Romania and Lithuania violated EU anti-torture rules by allowing the CIA to interrogate terror suspects (Abd al-Rahim al-Nashiri) pictured at secret black sites, a court ruled
Romania and Lithuania violated EU anti-torture rules by allowing the CIA to interrogate terror suspects at secret black sites, a court ruled.
Abu Zubaydah and Abd al-Rahim al-Nashiri were captured after the September 11 attacks and sent to the sites for ‘enhanced interrogation’ in 2004-06.
There they suffered ‘inhuman treatment’ and ‘an extremely harsh detention regime’, the European Court of Human Rights ruled on Thursday.
Lithuania and Romania were ordered to pay each man €100,000 (£87,660).
The two al-Qaeda suspects, now locked up in Guantanamo Bay, lodged their cases in 2011 and 2012 saying they were illegally detained.
The court found Romanian authorities knew Saudi national Abd al-Rahim al-Nashiri would risk torture and the death penalty when it allowed the CIA to detain him.
He suffered ‘inhuman treatment… which Romania had enabled by co-operating with the CIA’ from April 2004 to November 2005, the ruling stated.
Lithuania was found complicit in hosting a secret CIA prison from February 2005 to March 2006 when it illegally held top Palestinian al-Qaeda operative Abu Zubaydah (pictured)
Judges referred to CIA files documenting suspects being subjected to blindfolding or hooding, solitary confinement, the continuous use of leg shackles, and excessive exposure to noise and light.
They were also waterboarded, put in stress positions, stripped naked and humiliated, deprived of sleep, and beaten. Tapes of their interrogations were destroyed.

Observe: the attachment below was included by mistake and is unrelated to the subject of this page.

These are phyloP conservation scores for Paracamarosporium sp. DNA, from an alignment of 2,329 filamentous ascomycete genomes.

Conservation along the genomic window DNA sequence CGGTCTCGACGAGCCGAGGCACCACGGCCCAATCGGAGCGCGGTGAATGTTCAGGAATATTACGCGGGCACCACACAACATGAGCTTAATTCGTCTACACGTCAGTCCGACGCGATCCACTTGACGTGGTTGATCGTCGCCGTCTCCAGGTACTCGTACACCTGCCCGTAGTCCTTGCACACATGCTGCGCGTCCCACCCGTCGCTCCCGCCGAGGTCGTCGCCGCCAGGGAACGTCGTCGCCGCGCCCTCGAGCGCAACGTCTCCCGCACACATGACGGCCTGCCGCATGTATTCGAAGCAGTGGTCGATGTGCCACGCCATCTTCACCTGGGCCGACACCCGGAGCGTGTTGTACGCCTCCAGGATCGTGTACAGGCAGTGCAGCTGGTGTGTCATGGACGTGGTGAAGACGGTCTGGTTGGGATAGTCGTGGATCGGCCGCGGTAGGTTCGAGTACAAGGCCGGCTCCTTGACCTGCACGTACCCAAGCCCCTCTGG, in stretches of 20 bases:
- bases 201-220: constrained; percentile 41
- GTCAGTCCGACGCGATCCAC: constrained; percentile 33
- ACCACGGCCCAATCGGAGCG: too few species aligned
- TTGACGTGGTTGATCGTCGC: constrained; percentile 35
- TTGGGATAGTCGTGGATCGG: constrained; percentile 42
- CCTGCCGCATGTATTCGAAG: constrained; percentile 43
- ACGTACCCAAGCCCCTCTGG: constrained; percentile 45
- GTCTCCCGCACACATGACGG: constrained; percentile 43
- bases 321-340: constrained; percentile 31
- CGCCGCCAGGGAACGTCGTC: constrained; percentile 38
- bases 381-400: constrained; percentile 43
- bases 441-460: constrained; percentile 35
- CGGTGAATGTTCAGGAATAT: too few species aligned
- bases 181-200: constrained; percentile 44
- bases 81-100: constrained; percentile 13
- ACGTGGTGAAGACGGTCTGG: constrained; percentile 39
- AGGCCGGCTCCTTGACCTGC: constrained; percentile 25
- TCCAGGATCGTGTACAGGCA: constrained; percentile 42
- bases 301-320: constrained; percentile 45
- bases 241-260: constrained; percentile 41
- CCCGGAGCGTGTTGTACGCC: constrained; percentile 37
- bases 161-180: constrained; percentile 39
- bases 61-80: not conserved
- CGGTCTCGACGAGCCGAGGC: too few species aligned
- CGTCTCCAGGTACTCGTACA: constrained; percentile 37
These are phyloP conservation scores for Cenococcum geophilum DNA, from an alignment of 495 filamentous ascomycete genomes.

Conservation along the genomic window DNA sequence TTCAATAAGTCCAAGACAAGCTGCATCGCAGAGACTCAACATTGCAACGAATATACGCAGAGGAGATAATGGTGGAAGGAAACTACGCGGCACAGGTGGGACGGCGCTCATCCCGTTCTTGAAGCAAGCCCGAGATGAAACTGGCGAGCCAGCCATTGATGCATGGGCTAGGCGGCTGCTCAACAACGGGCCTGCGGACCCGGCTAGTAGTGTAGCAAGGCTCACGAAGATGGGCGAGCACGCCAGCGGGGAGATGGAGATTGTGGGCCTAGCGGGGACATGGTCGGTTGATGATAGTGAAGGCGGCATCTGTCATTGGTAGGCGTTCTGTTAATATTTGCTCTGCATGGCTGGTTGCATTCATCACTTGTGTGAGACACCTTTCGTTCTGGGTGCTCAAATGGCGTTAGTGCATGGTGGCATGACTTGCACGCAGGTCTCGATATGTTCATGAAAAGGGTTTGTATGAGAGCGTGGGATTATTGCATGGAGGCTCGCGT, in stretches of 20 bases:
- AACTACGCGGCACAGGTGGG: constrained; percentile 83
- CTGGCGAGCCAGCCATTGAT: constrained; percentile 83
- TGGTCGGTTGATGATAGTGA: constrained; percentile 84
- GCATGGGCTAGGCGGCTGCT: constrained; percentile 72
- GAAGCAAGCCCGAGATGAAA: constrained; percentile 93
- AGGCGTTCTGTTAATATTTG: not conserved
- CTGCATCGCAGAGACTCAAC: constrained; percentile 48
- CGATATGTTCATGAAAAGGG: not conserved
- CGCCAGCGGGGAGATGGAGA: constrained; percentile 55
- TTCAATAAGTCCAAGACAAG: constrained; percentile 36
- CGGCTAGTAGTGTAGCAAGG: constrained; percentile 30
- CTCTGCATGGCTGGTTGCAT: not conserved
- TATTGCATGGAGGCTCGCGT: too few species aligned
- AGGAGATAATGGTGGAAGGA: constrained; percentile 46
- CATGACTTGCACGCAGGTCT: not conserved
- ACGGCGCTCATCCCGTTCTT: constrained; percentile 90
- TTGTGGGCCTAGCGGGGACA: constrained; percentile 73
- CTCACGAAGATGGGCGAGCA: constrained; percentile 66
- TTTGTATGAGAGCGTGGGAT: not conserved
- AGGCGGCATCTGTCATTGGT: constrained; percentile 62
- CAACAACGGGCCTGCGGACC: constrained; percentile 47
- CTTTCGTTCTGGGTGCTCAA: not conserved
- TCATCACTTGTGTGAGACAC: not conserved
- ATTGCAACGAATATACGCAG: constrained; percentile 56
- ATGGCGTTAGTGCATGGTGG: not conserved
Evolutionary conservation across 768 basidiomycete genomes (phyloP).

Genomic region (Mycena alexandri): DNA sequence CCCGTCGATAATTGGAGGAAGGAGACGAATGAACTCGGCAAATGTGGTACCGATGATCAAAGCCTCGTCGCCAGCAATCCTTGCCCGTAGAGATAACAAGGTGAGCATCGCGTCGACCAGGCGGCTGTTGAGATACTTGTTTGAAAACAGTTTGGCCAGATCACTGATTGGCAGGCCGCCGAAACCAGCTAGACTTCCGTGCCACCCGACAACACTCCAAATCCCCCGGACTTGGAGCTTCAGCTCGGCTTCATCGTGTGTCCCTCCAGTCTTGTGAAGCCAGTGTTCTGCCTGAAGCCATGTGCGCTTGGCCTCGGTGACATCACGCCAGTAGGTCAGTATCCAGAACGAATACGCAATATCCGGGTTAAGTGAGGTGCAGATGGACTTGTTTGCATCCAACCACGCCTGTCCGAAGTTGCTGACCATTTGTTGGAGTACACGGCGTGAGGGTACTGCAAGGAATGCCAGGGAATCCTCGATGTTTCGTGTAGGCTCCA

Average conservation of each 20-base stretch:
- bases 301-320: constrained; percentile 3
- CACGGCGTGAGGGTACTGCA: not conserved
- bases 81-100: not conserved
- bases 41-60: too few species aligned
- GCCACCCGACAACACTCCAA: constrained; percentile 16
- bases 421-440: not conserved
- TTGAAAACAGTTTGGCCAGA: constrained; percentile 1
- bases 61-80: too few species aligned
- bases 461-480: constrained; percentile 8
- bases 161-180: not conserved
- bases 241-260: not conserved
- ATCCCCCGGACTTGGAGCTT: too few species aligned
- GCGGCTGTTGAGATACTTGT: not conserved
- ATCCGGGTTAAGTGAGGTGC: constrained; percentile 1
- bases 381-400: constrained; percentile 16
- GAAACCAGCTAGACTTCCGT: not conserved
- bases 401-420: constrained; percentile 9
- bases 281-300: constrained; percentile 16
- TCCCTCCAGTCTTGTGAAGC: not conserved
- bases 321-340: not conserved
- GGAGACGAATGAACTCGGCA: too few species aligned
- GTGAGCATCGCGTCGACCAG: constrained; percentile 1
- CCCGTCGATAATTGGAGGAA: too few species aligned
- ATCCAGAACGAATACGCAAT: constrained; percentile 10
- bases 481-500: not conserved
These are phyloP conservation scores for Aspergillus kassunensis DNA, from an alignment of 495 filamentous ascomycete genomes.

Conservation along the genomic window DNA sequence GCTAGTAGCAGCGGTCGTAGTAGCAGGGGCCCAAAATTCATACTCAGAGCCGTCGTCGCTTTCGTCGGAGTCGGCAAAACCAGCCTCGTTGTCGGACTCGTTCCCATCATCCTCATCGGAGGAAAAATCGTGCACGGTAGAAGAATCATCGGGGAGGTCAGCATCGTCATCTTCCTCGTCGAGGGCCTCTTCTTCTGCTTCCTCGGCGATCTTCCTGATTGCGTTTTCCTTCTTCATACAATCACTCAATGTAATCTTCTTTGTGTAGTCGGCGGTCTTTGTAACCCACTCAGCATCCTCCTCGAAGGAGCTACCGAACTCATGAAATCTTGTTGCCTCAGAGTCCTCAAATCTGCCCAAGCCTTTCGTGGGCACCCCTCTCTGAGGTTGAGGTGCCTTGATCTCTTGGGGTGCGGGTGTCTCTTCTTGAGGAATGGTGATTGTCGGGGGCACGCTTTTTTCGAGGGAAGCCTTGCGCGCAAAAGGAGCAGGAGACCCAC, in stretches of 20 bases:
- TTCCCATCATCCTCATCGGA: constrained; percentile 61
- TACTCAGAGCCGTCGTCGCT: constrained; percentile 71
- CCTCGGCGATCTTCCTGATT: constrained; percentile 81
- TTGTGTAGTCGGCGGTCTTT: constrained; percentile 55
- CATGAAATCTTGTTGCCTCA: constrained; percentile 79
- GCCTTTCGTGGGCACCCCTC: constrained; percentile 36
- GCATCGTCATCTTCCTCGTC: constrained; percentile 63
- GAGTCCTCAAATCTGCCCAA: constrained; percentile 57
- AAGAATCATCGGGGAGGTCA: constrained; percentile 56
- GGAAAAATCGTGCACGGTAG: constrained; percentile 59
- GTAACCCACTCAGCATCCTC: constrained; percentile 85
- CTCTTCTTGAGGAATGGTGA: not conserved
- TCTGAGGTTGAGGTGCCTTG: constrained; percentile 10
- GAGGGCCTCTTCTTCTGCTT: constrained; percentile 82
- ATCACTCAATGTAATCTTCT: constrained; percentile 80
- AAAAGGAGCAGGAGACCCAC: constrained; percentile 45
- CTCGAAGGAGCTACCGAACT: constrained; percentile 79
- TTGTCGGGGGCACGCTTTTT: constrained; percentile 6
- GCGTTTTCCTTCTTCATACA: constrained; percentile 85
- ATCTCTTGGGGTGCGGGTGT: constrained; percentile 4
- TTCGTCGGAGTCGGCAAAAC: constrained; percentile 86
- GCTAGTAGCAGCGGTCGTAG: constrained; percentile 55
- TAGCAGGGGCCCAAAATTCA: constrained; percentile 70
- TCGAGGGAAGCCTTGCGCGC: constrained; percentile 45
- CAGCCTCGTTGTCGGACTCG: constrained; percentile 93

Nashiri was in one instance subjected to a mock execution where an interrogator coked a pistol behind his head, and then revved a power drill next to it.
Zubaydah was waterboarded 83 times and lost his left eye while in CIA custody in unexplained circumstances that he himself doesn’t even know.
Nashiri was accused of orchestrating a 2002 attack on the MV Limburg, a French oil tanker, and the 2000 attack against the USS Cole in Yemen that left 17 dead.
The accused terrorist faces a military trial in Guantanamo on war crimes charges over the attacks, which has been delayed for years by legal wrangling.
Lithuania was found complicit in hosting a secret CIA prison from February 2005 to March 2006
Lithuania was found complicit in hosting a secret CIA prison from February 2005 to March 2006 when it illegally held Zubaydah, a top Palestinian al-Qaeda operative.
He was believed to be al-Qaeda’s chief recruiter in the 1990s then becoming an organiser and conduit between Osama Bin Laden to other al-Qaeda cells.
A 2014 U.S. Senate report found that both Zubaydah and Nashiri were subject to ‘enhanced interrogation techniques’ in CIA detention, including waterboarding.
The court found that in both cases, the suspects were effectively within the national jurisdictions of Lithuania and Romania
The court found Romanian authorities knew Saudi national Abd al-Rahim al-Nashiri would risk torture and the death penalty when it allowed the CIA to detain him
The countries were therefore were ‘responsible for the violation’ of their rights under the European Convention on Human Rights, which explicitly forbids torture and the death penalty.
Both suspects were also interrogated at black sites in Poland in 2002-03 and the ECHR made a similar ruling against the country in 2015.
Poland was ordered to pay each man €100,000 (£87,660) and Zubaydah a further €30,000 (£26,300) for his legal fees.